We are planners. You’ve most likely heard your parents say, “think about your future,” at some point in your life. It’s easy to get caught in the grind, constantly collecting goals and to-dos in endless lists. From the grocery list on the fridge to your work calendar at the office, we find ourselves effortlessly traversing and organizing the future. Advertising, media, and a human desire to achieve more all drive us to dwell on what we don’t have and what we haven’t achieved, rather than appreciating all that we have already accomplished.

 

So, what about the past?

 

The old saying, “time flies,” has stuck because of its pertinence from person to person across the generations. Think back through your time in school, work, and your children’s first birthdays and the years seem minute and insignificant. This holds especially true as technology advances and instant entertainment and work resources become increasingly accessible, enthralling us for hours a day with updating statuses, sifting through data, and playing word games with friends. What seems like minutes is actually hours. Reversely, this same technology is what gives us the ability to capture any moment and share it with ease.

 

It’s the power of these captured moments that allow us to see the wealth of experiences we’ve shared and goals we’ve achieved overtime. Flipping through a photo album or watching home videos can reinvigorate your memories and sense of accomplishment by showing you how you spent your time. As we age, it becomes more difficult for us to recall past experiences. That’s why many memories we have of our childhood come from looking at photographs and videos. Your favorite swing set in the park and your grandmother’s front porch, all preserved through the lens of your camera and the stories of loved ones written down.

 

For some, pictures or videos can seem artificial and staged as you pose next to your birthday cake, surrounded by family and friends. Someone presses the shutter button and runs into the frame before the flash goes off. Everyone then sits down as the cake is cut and you think about the pile of unopened presents. When rediscovering the picture years later, you don’t simply remember the moment the camera flashed, but the entire event. Captured moments provide context that will spur a domino effect of memories and feelings.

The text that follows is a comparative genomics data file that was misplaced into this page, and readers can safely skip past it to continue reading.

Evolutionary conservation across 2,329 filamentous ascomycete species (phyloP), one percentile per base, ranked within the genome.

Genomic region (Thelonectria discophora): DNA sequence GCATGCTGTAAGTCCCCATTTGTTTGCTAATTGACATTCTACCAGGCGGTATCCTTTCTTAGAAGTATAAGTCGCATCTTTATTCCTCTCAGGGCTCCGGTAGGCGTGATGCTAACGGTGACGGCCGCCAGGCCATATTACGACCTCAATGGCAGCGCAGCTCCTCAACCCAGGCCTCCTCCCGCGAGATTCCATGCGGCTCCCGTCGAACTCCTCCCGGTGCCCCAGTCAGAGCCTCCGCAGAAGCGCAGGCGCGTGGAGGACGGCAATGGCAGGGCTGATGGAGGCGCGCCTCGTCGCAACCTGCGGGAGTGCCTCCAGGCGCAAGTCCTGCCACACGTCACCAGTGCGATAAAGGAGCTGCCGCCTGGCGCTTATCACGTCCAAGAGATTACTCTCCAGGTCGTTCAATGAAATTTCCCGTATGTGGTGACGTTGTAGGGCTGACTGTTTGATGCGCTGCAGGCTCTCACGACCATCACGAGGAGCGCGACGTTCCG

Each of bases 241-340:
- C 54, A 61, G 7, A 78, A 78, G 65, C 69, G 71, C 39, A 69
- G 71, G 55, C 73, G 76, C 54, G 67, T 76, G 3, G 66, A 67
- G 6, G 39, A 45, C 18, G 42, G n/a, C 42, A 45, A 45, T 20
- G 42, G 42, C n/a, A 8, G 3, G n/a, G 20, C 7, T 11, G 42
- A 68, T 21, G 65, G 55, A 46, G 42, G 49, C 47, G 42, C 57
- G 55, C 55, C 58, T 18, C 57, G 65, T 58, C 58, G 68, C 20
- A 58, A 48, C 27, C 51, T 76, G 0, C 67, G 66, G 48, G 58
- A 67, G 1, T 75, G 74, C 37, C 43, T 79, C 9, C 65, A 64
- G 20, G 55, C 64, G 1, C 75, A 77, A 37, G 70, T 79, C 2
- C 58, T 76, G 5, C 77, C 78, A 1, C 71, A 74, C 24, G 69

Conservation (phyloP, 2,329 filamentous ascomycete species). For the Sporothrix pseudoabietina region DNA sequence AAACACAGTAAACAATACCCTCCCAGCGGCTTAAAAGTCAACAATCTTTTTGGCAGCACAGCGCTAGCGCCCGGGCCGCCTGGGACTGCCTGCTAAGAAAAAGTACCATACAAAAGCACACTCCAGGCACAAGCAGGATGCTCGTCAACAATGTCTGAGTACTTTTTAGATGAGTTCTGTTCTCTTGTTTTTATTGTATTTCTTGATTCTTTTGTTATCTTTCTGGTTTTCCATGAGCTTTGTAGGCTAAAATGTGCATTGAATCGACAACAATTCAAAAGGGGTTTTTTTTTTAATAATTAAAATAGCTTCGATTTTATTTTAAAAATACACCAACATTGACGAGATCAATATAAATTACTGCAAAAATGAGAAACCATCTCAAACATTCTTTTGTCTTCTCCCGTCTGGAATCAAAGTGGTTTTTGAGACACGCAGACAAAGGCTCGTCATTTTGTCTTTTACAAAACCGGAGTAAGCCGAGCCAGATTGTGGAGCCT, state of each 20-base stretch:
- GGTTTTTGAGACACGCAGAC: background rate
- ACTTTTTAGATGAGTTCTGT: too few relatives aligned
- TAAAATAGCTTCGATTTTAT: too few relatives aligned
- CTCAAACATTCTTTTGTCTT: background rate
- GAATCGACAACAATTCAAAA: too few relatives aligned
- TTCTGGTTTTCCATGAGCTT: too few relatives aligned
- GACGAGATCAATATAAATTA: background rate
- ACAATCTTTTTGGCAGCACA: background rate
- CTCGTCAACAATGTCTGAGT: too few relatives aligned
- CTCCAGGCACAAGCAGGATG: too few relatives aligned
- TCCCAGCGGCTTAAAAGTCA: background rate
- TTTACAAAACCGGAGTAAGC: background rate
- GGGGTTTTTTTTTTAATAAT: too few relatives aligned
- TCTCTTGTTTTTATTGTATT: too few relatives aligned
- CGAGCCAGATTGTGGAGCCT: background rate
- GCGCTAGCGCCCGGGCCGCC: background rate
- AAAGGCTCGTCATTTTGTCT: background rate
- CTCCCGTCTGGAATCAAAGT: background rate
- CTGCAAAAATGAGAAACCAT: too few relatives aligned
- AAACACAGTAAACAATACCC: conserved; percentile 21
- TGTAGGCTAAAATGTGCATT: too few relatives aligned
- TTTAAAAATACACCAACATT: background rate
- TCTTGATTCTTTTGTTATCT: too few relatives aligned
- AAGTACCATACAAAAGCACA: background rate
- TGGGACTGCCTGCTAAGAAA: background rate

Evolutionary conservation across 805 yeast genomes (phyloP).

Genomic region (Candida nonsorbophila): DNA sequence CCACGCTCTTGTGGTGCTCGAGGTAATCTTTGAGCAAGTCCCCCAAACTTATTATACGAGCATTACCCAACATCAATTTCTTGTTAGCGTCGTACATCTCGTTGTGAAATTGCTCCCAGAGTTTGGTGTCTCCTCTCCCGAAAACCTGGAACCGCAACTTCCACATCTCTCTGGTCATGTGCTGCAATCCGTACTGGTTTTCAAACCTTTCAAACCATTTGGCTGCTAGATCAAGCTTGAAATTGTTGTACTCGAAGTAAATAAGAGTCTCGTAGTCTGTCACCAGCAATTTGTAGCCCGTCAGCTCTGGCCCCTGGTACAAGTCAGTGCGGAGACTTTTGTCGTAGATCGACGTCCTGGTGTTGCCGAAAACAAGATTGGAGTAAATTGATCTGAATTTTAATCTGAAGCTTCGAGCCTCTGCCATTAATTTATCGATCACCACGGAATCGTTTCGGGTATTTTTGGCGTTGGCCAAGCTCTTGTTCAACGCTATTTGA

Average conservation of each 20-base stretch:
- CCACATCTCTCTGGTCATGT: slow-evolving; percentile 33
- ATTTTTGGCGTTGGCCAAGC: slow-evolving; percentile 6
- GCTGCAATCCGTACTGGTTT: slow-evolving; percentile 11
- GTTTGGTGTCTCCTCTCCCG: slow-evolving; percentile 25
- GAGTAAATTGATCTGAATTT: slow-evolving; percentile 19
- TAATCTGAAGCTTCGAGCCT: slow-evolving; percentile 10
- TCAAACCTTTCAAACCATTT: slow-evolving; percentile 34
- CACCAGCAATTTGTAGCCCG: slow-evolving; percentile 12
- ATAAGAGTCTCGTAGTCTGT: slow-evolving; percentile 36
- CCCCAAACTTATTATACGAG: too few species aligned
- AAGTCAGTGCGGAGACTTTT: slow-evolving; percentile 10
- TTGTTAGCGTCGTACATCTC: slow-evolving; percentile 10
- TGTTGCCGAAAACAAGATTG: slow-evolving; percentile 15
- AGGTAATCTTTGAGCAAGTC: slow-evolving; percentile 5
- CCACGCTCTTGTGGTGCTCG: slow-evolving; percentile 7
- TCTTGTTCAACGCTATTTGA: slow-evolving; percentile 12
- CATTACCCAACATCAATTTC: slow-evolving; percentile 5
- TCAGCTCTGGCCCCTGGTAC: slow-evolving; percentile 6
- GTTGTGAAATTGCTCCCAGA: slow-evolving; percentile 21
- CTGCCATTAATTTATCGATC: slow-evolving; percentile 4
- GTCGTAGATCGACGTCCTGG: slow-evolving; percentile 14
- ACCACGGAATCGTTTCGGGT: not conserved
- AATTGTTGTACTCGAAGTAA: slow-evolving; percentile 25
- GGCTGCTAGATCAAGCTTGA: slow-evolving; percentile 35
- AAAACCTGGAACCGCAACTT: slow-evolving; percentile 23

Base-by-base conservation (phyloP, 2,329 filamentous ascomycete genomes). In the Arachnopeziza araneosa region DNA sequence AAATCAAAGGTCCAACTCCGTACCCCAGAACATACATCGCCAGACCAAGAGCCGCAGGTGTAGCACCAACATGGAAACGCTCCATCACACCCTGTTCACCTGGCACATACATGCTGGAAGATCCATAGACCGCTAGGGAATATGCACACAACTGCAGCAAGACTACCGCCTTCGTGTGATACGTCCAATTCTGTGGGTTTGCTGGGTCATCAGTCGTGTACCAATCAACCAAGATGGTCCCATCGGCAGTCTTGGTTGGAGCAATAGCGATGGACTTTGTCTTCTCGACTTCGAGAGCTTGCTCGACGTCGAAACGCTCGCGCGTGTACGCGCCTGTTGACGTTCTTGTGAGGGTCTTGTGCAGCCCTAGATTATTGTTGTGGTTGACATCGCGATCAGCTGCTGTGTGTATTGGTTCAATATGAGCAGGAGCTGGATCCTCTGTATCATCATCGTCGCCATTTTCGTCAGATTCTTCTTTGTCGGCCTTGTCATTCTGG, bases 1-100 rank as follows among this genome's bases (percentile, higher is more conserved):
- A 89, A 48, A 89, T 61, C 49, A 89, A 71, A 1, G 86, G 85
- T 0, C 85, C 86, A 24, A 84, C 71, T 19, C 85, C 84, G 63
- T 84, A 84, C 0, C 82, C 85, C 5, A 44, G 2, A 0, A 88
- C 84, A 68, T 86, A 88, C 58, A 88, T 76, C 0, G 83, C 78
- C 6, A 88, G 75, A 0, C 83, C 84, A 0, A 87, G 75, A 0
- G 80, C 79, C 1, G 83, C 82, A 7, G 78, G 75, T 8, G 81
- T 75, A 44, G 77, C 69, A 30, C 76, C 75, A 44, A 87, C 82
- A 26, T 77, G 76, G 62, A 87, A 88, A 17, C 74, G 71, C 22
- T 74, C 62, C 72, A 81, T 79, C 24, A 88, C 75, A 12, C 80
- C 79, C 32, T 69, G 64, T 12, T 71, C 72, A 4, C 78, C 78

It is in this domino effect that memories can provide perspective. Looking at the past can help cement past experiences of struggle, achievement, relationships, or loss. Knowing these experiences can bring newfound appreciation to what you have in the present moment and a realization of how far you’ve come since then. For example, as parents it’s easy to feel trapped in a whirlwind: making breakfast, getting kids ready for school, pickup, homework, the struggles at bedtime, the list goes on. Revisiting old pictures and videos can help you realize how much your kids have grown and developed. The trials of the day can melt away as you realize the precious times you enjoy together and the wonderful little people all your hard work has created.

 

As we rely more on our mobile devices and our mobile devices offer more to us, our past becomes a stream of digital memories, archiving our progression through life. We live in an age where we are offered the unique opportunity to gain perspective across generations and renew an appreciation of the past easier than ever before. This gives us the tools to relive our experiences through digital memories, if only one remembers to collect them…

Cory Bailey
Cory is an English major at Furman University in Greenville, SC. His study abroad experience in the British Isles motivated him to find new ways to preserve and share his travel stories. This search led him to Arkiver where he now contributes useful and entertaining blogs.